Actually, I believe my official title is “Vice-Chair and Book-Getter, The Reading List Council,” which itself is part of the CODES (Collection Development and Evaluation Section) section of RUSA (Reference and User Services Association), a division of ALA (American Library Association).
For obvious reasons, I answer to “Book-Getter,” or else, y’know, my name. It’s easier that way.
My job involves being the point person for our dedicated team of librarians, all volunteers — which, I’d like to emphasize, means that they do this for free, because they love books and especially helping other people find books to read.
This stalwart band uses its combined professional knowledge and expertise to identify titles in eight different fiction genres that readers will hopefully LOVE. And, while doing this, the members keep in mind that some readers might be die-hard fans of a genre and that others might be curious about a particular genre but not know where to start. Anyway, once they identify these books — through trade reviews, through galleys and ARCs, through word-of-mouth, through blogs and the facepages and the twitters, from their own personal knowledge of genres and authors and books, and (most importantly) by hopping on their Scooty-Puff, Jrs. and putt-putting their way through the infosphere until they find the goods …so that you don’t have to, if you don’t want to — they add them to a spreadsheet, from which I compile a list.
I take this list, I contact the publishers, and I ask them please, please, please if it’s not too much trouble would you mind sending along review copies so that our whole committee can read and evaluate these books?
After all, we don’t want to fall prey to the trailer trap the way moviegoers do — you know how some books seem like they’re going to be really awesome when you read the promotional copy or you’ve noticed that Famous Author X has contributed a blurb praising this ” really…good…novel, with sequential pagination and…a plot and characters.” And then you read it. And then you think WTF? Srsly? And then your readers think, WTF? Srsly? And then no one is happy.
For the most part, the publishers are very, very helpful and gracious. They go to great lengths to support our work and seem really enthusiastic about what we do.
But sometimes they’re not. It’s rare, but it does happen.
I’m not talking about the totally understandable stuff, like books getting lost in transit. (Curiously, these books often have titles that include the words “lost,” “missing,” or “gone.” Make of that what you will.)
No, I’m talking about the awful semi-rejections*, which are are usually variations on a theme, that theme being you’re not important enough to be worth our time.
Hurt feelings aside, I think they’re mistaken.
One of our council members recently told me that “Nancy Pearl (on NBC) said that if the publishers did not care enough to send the books, they aren’t serious about getting on the list.” I can’t verify this quote because I don’t have television, and Googling got me close-but-no-cigar, but it *sounds* like something Ms. Pearl would say, and if so…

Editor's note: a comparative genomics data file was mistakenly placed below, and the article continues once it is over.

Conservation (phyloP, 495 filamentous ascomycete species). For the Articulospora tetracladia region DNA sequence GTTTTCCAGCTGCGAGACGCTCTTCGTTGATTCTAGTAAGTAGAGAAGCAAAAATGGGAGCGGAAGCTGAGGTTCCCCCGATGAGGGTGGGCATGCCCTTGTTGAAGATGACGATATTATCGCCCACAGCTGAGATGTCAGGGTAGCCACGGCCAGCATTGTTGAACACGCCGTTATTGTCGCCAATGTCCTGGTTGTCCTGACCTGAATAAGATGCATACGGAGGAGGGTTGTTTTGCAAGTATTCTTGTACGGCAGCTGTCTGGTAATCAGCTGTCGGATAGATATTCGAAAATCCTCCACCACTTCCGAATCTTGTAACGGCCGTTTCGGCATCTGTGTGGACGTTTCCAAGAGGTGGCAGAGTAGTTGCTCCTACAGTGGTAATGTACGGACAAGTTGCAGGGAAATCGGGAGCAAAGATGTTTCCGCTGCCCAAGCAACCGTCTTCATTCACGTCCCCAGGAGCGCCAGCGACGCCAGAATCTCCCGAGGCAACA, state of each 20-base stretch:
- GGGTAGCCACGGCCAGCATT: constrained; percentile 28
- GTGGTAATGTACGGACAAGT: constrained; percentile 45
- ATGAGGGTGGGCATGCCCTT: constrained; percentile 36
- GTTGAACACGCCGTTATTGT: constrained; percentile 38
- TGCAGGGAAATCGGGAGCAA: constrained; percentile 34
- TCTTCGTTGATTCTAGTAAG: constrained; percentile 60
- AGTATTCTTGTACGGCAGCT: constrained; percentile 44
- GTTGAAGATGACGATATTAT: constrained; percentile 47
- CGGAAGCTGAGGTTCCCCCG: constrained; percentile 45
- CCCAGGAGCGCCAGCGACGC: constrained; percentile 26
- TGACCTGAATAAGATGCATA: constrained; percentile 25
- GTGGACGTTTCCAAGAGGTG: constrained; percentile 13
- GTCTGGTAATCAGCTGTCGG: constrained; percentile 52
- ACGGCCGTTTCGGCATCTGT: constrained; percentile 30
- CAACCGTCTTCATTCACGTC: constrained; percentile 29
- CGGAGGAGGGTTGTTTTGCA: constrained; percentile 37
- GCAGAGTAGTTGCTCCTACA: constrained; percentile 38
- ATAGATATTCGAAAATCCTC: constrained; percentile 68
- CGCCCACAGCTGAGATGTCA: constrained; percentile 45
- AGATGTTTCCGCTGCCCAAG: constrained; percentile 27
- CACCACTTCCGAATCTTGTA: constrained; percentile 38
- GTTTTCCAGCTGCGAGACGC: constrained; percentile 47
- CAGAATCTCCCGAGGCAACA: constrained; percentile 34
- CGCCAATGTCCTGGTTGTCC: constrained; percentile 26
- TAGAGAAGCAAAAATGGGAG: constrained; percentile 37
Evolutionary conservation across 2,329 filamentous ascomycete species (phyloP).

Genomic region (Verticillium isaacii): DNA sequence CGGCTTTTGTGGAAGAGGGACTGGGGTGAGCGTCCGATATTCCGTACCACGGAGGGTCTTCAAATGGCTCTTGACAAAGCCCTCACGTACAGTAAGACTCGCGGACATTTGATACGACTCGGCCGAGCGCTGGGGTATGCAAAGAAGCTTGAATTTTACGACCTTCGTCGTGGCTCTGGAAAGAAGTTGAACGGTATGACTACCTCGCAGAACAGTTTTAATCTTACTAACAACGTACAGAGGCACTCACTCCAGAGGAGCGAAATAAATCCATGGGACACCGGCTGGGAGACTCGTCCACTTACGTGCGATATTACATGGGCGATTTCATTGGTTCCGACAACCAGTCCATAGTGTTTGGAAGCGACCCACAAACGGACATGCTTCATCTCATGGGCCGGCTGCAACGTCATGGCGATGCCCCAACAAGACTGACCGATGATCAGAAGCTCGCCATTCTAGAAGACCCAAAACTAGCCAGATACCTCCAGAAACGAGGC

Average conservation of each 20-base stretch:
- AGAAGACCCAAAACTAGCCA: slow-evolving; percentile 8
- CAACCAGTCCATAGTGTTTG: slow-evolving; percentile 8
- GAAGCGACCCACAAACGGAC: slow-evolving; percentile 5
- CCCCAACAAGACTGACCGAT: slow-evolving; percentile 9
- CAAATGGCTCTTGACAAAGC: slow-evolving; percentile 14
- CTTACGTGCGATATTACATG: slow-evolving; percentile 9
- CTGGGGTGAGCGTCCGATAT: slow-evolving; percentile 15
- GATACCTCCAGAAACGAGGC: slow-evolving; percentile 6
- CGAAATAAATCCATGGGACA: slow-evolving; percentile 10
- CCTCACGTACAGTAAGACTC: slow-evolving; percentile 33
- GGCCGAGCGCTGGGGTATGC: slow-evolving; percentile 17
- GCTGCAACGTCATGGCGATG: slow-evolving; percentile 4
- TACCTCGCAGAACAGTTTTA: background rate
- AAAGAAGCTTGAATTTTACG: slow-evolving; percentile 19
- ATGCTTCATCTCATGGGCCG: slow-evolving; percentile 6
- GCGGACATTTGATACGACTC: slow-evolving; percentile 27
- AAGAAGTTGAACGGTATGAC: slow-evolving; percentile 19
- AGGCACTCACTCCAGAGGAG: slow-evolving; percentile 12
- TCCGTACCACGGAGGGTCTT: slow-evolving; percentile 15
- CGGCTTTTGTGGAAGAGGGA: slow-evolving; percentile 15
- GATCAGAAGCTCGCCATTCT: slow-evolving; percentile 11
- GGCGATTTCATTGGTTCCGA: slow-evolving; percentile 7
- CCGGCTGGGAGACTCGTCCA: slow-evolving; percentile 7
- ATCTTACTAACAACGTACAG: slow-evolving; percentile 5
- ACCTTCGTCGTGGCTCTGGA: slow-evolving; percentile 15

Well, she’s got a point.
There are, after all, plenty of amazing books out there. I know this for a fact, because every year we have passionate debates about which books should or should not be included — and, really, nobody’s right or wrong.**
(It reminds me of dating, a bit: why would you waste your time pining for the enshrined, unobtainable love object who will, in all likelihood, turn out to be a superficial jerk…when you could instead get with the kind, intelligent, interesting, maybe not as popular person who’d ultimately make a much, much better partner? Is it a status thing? Or do you just secretly hate yourself?)
So every time a rep from one of the Big Five tells me “Well, Amazing Author So-and-So doesn’t really NEED recognition from your little committee. He/She is doing just fine,” my initial reaction is “Fine. Screw you.”***
(Also, I do start to hate myself, just a little.)
I admit, I’ve been having this reaction quite a bit lately, and I’ve had to expend considerable energy beating this uncharitable impulse down before it makes its way into an e-mail.
The worst part? In many cases, I AM NOT EVEN A FAN OF AMAZING AUTHOR SO-AND-SO. I might happen to think that Amazing Author So-and-So is kind of overrated, mentally supplying with a list of authors whom I believe are vastly superior and sadly overlooked. But I still have to send the e-mails saying please, please, please — even as I privately think, “Why am I wasting my life in this epic struggle to obtain a book I don’t personally give a $#!+ about written by an author I don’t even think is that talented?”
But I suck it up and do it anyway, because IT’S MY JOB, on multiple levels. And because it doesn’t matter what I, the book-getting librarian, think. It depends on what the readers want — and plenty of people *do* think Amazing Author So-and-So is the BEST author, whose books are the MOST EXCELLENT. And that’s fine. In fact, that’s why I persevere. I want you to have the book you want.
I’ll read anything. That includes cereal boxes and half-completed crossword puzzles and transit ads for personal injury lawyers; I don’t care, I’m just addicted to the printed word. But you, my potential reader, might not be — you might only be interested in certain, highly specific reading experiences now, and it’s my responsibility to fulfill that desire at your point of need. And so I fight for your access to these books, because I believe in YOU AND YOUR READING PLEASURE.
Secondly, I think of the authors. Who, when their book is selected for our List, are so f*cking happy. Who blog, tweet, and otherwise share the good news with everyone on Earth. Who have worked so hard to write this book, often with very little encouragement, and who will finally get a bit of well-deserved recognition. Who can’t wait to see their baby become part of library collections — because they do.